Dr. Tanya Paparella is a specialist in the field of autism with more than 20 years of intervention and research with children on the autism spectrum. She is currently an Associate Clinical Professor in the Division of Child Psychiatry at the University of California Los Angeles (UCLA), a licensed clinical psychologist, and since 2001 Director of UCLA’s Early Childhood Partial Hospitalization Program (ECPHP) which is an internationally recognized treatment program for young children with autism.
Dr. Paparella holds separate master’s degrees in Special Education and Counseling Psychology from Rutgers University, New Jersey, and a BA from the University of Cape Town where she majored in Psychology and French. She also holds a higher education teaching diploma from what is now the University of Johannesburg and prior to coming to the US was tenured faculty at the National School of the Arts, Johannesburg where she taught French. Other spoken languages include Italian and Afrikaans.
Dr. Paparella’s formative years in autism intervention were at the Douglas Developmental Disabilities Center at Rutgers University from 1990 to 1996, where she designed, implemented, and evaluated educational programs for children on the autism spectrum. Dr. Paparella received her Ph.D. in Educational Psychology from UCLA and completed a two-year National Institute of Mental Health postdoctoral fellowship in the UCLA Division of Child Psychiatry.
Dr. Paparella oversees the daily activities of ECPHP staff and is actively involved in the comprehensive evaluation and treatment of children with autism from 18 months to four years of age. She works closely with parents to support and educate them in all aspects of their child’s treatment. Dr. Paparella provides ongoing clinical instruction for students, interns, and M.D. fellows from different specialties. Her clinical and research interests relate to the effectiveness of early intervention – particularly with respect to predictors of best outcome for young children on the autism spectrum. She has authored many scientific publications as well as the book "More Than Hope: For Young Children On The Autism Spectrum".
Co-Investigator for: Joint Engagement in Infants at Risk for ASD: Integrating Treatment with Biomarkers. ACE Program Project Grant. Optimizing Social and Communication Outcomes for Toddlers with Autism.ACE Program Project Grant. Longitudinal Follow-Up and Extension Of Joint Attention and Symbolic Play Intervention. CPEA Program Project Grant. First Proposition 10 Initiative.Multimedia and technology for providing instruction, resources,and materials for young children with autism.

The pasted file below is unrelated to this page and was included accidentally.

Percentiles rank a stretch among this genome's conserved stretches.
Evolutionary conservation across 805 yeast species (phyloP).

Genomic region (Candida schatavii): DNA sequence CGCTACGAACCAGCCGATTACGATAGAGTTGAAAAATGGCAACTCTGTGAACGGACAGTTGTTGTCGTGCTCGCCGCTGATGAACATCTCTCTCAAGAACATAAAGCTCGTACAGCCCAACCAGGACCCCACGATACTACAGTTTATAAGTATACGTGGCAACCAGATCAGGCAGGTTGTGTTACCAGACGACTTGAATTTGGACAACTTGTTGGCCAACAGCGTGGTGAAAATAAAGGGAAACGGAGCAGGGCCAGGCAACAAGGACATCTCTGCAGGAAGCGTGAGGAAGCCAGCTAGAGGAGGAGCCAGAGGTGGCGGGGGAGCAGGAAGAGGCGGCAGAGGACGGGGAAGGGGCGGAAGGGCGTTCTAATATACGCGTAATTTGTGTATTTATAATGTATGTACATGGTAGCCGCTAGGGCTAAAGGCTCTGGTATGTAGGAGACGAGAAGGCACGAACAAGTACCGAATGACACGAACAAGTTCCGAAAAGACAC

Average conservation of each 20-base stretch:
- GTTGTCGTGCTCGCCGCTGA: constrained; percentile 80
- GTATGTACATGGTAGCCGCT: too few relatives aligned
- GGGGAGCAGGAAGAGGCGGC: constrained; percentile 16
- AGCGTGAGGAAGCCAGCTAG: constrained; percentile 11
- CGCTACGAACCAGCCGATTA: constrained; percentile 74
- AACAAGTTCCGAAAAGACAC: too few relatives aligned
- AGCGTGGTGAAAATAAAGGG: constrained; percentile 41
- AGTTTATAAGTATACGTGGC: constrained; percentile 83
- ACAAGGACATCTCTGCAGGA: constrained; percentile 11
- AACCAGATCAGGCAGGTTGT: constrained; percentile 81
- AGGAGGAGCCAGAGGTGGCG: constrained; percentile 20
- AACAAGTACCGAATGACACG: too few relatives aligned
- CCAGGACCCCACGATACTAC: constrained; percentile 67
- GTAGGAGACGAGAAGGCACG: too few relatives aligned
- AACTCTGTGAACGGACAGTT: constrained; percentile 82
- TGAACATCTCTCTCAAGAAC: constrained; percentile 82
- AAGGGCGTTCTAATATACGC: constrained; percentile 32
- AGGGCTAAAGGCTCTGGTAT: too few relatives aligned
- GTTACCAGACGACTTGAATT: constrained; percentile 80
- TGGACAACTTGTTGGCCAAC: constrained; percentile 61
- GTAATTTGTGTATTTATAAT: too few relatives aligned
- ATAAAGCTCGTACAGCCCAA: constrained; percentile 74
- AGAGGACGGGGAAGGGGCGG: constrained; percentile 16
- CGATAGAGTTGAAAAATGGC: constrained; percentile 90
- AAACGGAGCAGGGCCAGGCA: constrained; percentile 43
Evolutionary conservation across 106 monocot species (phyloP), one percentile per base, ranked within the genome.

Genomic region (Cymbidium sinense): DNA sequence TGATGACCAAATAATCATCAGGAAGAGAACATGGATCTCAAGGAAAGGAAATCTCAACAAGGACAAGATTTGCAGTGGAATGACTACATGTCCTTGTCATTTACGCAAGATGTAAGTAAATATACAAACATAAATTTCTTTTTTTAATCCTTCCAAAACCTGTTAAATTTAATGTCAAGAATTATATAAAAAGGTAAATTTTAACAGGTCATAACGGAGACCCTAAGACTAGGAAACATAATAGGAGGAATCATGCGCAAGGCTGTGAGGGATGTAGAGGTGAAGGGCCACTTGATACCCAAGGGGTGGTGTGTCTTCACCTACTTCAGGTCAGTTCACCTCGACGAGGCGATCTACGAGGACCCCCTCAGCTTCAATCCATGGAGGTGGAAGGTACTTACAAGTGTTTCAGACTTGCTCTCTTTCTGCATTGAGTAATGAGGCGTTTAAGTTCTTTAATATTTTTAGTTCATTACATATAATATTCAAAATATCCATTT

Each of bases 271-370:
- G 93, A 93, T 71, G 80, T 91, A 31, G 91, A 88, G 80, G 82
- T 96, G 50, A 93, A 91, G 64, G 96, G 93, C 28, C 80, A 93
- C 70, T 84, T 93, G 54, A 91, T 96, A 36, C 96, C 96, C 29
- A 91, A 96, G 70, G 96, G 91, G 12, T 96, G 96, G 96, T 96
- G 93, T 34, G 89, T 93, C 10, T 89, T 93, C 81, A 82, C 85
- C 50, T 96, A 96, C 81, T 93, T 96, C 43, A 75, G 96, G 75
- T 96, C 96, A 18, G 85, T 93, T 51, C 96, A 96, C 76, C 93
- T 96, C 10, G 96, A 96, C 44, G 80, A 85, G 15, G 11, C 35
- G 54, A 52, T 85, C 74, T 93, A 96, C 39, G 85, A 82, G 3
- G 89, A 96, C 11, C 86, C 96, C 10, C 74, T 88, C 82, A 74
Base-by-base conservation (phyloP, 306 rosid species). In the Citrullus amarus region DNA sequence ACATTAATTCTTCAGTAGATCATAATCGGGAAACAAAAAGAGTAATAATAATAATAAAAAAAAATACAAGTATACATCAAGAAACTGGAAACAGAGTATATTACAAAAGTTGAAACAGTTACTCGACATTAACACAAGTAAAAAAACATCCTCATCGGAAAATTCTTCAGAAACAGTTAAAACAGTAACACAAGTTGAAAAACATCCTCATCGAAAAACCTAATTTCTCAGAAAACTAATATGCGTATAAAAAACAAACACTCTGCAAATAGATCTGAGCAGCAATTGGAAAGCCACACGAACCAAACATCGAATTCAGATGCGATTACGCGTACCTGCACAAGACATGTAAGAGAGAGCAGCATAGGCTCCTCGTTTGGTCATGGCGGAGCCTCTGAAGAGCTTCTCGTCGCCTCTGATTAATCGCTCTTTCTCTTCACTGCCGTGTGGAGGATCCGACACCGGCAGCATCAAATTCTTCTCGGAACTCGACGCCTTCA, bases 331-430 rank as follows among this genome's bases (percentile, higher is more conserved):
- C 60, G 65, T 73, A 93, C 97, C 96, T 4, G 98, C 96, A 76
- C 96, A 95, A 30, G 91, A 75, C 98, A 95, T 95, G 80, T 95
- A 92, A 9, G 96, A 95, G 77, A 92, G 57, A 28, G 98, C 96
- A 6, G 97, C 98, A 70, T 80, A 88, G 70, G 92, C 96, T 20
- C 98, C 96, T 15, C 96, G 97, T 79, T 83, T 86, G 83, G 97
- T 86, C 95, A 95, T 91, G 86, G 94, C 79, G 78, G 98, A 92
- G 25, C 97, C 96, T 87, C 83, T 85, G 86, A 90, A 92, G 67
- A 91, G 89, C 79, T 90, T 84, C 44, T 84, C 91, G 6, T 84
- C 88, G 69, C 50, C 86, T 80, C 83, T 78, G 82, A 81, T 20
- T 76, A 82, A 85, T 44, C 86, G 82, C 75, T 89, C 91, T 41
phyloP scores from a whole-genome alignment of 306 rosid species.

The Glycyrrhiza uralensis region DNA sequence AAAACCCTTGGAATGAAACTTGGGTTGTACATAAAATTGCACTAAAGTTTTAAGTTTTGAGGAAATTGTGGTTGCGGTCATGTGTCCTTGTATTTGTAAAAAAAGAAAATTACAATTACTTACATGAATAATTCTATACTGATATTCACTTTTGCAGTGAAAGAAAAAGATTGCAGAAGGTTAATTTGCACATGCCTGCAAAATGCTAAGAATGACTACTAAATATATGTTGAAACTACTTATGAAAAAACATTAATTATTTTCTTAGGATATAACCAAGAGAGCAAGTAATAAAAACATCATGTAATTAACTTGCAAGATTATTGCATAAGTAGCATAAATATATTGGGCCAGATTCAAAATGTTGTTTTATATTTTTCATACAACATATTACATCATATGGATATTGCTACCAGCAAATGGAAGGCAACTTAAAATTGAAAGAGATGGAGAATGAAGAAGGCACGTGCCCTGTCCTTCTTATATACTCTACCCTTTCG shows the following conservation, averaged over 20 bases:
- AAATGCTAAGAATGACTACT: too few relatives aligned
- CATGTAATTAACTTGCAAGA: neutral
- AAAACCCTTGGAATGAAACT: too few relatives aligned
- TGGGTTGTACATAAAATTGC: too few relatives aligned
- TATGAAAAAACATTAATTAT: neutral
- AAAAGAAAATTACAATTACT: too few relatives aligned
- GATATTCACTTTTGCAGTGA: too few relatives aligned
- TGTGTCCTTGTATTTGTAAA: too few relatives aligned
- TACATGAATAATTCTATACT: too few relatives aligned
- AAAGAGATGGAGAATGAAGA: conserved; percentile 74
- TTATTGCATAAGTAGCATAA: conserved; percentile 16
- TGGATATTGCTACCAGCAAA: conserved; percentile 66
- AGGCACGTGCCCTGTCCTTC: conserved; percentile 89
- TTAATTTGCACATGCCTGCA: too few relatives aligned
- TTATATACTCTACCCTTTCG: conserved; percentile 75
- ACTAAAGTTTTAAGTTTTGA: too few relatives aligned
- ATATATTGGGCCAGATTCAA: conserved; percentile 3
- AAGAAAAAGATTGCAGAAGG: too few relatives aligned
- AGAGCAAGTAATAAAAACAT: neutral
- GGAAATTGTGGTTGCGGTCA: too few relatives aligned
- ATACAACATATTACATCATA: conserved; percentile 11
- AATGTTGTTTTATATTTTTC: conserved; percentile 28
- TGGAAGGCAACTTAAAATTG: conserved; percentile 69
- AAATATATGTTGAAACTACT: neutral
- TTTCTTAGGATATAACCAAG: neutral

Kasari, C; Gulsrud, A; Freeman, S; Paparella, T. & Hellemann, G. Longitudinal Follow Up of Children with ASD Receiving Targeted Interventions on Joint Attention and Play, Journal of the American Academy of Child and Adolescent Psychiatry, 2012; 51(5): 487-495.
Forness, S., Freeman, S., Paparella, T., Kauffman, J. & Walker, H. M. Special education implications of point and cumulative prevalence for children with emotional or behavioral disorders, Journal of Emotional and Behavioral Disorders, 2012; 20(1): 4-18.
Freeman, S., Begum, G., Hayashida, K. and Paparella, T. Social Skill Activities for Teachers of Young Children with Autism, Other Developmental Disabilities, and Typical Children: An Easy Curriculum for Improving Social Behaviors in the Classroom, DRL Books Inc., 2011; 1-251.
Paparella, T., Stickles Goods , K., Freeman, S. & Kasari, C. The emergence of joint attention and requesting skills in young children with autism., Journal of Communication Disorders, 2011; 44: 569-583.
Hayashida, K., Anderson, B., Freeman, S., Paparella, T., & Forness, S. Comorbid psychiatric diagnoses in preschoolers with autism spectrum disorders., Behavioral Disorders, 2010; 35: 243-254.
Freeman, S. F. N. & Paparella, T. Autism Intervention Research: From the Reviews to Implications for Practice, In R. M. Hodapp (Ed.), International Review of Research in Mental Retardation, 2009; 38: 195-238.
Kasari, C., Paparella, T. & Freeman, S. F. Language outcome in autism: Randomized comparison of joint attention and play interventions., Journal of Consulting and Clinical Psychology, 2008; 76(1): 125-137.
Gulsrud, A. C., Kasari, C., Freeman, S., Paparella, T. Children with autism's response to novel stimuli while participating in interventions targeting joint attention or symbolic play skills, Autism, 2007; 6(11): 535-546.
Wong, C., Kasari, C., Freeman, S. F., & Paparella. The Acquisition and generalization of joint attention and symbolic play skills in young children with autism., Research and Practice for Persons with Severe Disabilities, 2007; 32(2): 101-109.
Kasari, C., Freeman, S. F. & Paparella, T. Joint attention and symbolic play in young children with autism: A randomized controlled intervention study., Journal of Psychology and Psychiatry, 2006; 47(6): 611-620.
Forness, S.R., Freeman, S. F. & Paparella, T. Recent randomized clinical trials comparing behavioral interventions and psychopharmacologic treatments for school children with EBD., Behavioral Disorders, 2006; 31(3): 284-296.
Kasari, C., Freeman, S., Paparella, T., Wong, C., Kwon, S. & Gulsrud, A. Early intervention on core deficits in autism., Clinical Neuropsychiatry, 2005; 2(6): 380-388.
Paparella, T & Kasari, C. Joint attention in special needs populations: A review., Infants and Young Children, 2004; 17(3): 269-280.
Kasari, C., Freeman, S. F. N. & Paparella, T. Early Intervention in Autism: Joint Attention and Symbolic Play, In L. M. Glidden (Ed.), Autism: International Review of Research in Mental Retardation, 2001; 23: 207-237.